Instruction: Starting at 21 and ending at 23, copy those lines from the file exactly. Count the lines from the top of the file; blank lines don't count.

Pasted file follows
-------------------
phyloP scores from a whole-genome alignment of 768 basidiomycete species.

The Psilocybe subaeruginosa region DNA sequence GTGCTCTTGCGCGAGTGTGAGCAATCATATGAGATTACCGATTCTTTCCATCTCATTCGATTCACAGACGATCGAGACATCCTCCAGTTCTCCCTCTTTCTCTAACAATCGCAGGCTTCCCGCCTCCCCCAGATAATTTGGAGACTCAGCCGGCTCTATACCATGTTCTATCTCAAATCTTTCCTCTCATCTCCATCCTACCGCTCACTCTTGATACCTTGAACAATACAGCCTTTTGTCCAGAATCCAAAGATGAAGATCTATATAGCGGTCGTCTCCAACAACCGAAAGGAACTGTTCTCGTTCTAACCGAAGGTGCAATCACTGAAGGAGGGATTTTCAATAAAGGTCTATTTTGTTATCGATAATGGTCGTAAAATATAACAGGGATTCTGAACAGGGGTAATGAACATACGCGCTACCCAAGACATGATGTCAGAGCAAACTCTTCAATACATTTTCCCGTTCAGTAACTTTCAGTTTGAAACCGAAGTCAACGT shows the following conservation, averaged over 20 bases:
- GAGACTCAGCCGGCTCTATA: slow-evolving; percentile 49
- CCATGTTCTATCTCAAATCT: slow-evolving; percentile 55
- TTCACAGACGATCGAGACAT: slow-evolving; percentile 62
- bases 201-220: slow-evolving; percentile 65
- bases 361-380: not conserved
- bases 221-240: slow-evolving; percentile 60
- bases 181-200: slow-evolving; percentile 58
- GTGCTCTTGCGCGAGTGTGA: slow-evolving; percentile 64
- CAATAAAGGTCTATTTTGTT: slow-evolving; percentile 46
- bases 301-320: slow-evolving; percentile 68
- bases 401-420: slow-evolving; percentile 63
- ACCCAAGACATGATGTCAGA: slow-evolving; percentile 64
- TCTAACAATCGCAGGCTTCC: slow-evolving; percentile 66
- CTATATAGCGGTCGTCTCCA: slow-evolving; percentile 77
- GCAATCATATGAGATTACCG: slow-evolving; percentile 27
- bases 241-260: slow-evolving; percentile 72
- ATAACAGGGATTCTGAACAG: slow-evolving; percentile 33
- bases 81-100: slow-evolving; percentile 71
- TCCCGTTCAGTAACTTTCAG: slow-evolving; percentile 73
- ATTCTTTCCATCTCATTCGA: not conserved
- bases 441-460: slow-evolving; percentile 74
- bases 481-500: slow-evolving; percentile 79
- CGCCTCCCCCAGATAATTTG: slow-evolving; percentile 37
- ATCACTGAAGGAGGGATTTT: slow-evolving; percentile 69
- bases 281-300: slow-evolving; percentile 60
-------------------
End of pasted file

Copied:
- TCCCGTTCAGTAACTTTCAG: slow-evolving; percentile 73
- ATTCTTTCCATCTCATTCGA: not conserved
- bases 441-460: slow-evolving; percentile 74